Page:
What could be clearer? In introducing her annual report, chief inspector Amanda Spielman is emphatic: “There is and will be no ‘Ofsted curriculum’. What we will be interested in is the coherence, the sequencing and construction, the implementation of the curriculum, how it is being taught and how well children and young people are progressing in it.”
For the moment, let’s put aside the very real problems of gathering enough reliable evidence on these issues to back up judgements in short inspections lasting perhaps only one day or two.
Let’s assume that on the basis of evidence gathered inspectors judge that a school’s curriculum is incoherent or lacks coherence in certain respects. How valid would that be? Is there a consensus as to what constitutes “coherence” or will Ofsted’s custom and practice generate that consensus? A judgement of incoherence would invite the charge “So how could it be made more coherent?” Would inspectors duck that challenge or, if they met it, how could they avoid disclosing Ofsted’s own position on this crucial aspect of curriculum thinking that will affect curriculum policy and practice in schools?
“Sequencing” involves ordering the series of principles and concepts to be taught so that they build on one another in some sort of meaningful, hopefully progressive way. But again, is there an evidence-based consensus as to what constitutes an appropriate and worthwhile sequence or sequences in all the subjects currently taught, especially in the creative arts and humanities?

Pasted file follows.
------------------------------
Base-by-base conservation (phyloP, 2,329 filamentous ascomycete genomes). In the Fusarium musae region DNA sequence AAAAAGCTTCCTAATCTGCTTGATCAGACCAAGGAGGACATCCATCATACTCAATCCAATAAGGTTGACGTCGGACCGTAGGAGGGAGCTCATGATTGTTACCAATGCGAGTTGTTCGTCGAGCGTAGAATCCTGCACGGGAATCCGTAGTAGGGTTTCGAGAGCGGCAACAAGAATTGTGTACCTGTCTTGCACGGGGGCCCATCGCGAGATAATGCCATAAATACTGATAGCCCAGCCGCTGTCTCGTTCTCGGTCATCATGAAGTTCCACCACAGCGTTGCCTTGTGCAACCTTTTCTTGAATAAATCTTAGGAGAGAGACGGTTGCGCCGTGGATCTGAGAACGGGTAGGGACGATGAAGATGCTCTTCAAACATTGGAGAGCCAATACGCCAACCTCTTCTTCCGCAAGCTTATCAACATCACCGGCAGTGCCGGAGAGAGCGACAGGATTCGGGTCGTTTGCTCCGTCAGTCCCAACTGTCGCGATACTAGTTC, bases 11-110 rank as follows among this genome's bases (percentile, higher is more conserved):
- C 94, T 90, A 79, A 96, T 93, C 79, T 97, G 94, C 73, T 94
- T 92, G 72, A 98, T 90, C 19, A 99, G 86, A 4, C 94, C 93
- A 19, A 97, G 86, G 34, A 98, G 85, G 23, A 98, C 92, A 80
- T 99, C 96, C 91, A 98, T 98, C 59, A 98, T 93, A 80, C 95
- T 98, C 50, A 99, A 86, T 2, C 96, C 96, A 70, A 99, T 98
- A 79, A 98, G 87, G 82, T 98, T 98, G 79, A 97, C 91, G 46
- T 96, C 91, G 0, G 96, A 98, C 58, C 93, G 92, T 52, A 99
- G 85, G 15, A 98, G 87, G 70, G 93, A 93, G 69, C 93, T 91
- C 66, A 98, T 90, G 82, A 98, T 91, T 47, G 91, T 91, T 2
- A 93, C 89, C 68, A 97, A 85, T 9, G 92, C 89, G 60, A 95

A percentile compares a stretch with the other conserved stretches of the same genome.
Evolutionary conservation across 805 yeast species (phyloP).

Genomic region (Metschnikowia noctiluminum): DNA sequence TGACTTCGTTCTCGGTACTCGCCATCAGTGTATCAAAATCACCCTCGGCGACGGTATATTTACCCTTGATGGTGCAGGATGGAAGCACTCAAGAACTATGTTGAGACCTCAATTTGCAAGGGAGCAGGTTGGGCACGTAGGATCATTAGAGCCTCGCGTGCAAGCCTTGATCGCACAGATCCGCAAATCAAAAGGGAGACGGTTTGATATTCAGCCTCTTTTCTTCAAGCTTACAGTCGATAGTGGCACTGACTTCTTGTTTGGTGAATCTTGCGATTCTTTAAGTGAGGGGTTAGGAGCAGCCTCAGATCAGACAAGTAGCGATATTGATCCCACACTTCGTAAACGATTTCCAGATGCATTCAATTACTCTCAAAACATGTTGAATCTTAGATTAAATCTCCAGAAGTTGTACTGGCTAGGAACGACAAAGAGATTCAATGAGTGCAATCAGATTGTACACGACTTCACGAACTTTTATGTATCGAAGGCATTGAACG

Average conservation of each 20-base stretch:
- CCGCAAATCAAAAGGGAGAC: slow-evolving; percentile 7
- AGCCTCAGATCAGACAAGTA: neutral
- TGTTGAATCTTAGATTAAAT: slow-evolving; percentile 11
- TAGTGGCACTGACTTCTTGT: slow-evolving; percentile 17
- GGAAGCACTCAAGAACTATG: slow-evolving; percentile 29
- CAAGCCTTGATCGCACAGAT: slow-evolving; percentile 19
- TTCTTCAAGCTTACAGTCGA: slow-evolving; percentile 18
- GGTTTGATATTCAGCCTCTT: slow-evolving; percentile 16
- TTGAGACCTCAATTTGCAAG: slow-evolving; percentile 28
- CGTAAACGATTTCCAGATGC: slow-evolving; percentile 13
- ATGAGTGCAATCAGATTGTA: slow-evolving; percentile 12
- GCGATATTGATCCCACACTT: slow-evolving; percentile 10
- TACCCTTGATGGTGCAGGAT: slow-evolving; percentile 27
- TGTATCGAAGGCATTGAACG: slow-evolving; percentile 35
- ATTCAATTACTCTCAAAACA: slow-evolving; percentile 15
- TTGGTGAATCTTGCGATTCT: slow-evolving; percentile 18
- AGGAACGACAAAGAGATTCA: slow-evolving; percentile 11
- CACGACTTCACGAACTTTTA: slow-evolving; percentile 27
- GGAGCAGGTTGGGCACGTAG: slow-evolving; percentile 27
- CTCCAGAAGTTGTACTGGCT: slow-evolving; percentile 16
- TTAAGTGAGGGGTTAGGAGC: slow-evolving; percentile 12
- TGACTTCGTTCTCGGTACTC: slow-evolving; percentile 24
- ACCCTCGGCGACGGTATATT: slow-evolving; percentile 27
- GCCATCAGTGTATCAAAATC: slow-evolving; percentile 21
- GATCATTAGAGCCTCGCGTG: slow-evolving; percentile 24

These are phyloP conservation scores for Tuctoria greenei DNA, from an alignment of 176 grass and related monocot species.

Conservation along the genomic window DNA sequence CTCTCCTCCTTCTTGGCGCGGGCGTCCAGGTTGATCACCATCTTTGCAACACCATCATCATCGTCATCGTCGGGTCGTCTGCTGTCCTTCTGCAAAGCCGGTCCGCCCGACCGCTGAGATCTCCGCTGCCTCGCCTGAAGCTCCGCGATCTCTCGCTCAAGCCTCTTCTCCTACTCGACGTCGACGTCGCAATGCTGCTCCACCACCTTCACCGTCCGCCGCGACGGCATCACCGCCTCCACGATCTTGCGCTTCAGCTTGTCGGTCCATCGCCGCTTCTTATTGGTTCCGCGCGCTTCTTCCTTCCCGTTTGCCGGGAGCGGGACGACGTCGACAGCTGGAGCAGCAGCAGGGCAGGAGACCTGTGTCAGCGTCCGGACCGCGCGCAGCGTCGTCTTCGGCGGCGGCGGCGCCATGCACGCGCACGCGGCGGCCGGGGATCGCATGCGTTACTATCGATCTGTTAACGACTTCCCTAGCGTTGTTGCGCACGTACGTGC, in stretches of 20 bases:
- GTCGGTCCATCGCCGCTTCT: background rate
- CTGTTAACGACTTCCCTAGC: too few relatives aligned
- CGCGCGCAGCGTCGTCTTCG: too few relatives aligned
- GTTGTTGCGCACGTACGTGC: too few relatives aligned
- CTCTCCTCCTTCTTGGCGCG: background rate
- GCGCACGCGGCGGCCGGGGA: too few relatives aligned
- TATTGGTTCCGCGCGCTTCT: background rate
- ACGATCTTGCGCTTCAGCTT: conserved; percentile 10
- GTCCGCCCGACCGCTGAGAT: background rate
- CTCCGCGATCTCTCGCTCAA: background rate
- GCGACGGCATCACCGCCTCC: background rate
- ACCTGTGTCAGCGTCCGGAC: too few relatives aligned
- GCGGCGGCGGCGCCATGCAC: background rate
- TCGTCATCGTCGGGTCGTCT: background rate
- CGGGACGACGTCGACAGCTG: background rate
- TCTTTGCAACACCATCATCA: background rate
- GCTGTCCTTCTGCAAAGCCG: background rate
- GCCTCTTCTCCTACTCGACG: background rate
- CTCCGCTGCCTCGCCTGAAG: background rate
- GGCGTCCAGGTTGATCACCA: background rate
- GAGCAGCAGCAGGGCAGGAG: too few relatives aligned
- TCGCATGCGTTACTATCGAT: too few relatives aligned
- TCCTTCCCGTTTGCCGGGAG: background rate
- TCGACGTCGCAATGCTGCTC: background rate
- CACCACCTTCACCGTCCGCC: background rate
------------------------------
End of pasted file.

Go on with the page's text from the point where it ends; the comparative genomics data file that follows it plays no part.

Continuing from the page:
Almost certainly not at the moment…but again, will Ofsted’s policy and practice on inspections create one? A judgement of poor sequencing would invite the question: “What would constitute appropriate sequencing?” How would inspectors respond without declaring their own or Ofsted’s preferred model of sequencing? Or would inspectors simply walk away having delivered their summary judgement?
Who determines good curriculum design?
Although Ofsted’s own research has not yet provided detail on how schools construct their curricula, presumably they use one of a variety of models –perhaps even drawn from curriculum designs pre-national curriculum. What constitutes a well-constructed curriculum? Are the criteria for curriculum design clear and from where do they originate? Won’t criticism of schools’ curriculum designs imply a model or models in inspectors’ minds against which the school is tested and found wanting? Again, won’t such models gain wider currency given schools’ predisposition to meet what they see as Ofsted’s requirements?
Similar points apply to schools’ implementation of the curriculum – approved modes of implementation will gain currency on the basis of what Ofsted has judged to be good or appropriate in the early stages of the introduction of the new framework from next autumn.
It is true that the new framework will not detail schools’ curricula for them; in that sense, there will be no “Ofsted curriculum”. However, the judgements inspectors make and their answers to questions raised by schools will substantially inform future curriculum policy and practice. In that more limited sense, there will be at the very least “Ofsted curricula”. It would be naïve to think otherwise.
Colin Richards is a former staff inspector for the school curriculum at HM Inspectorate of Schools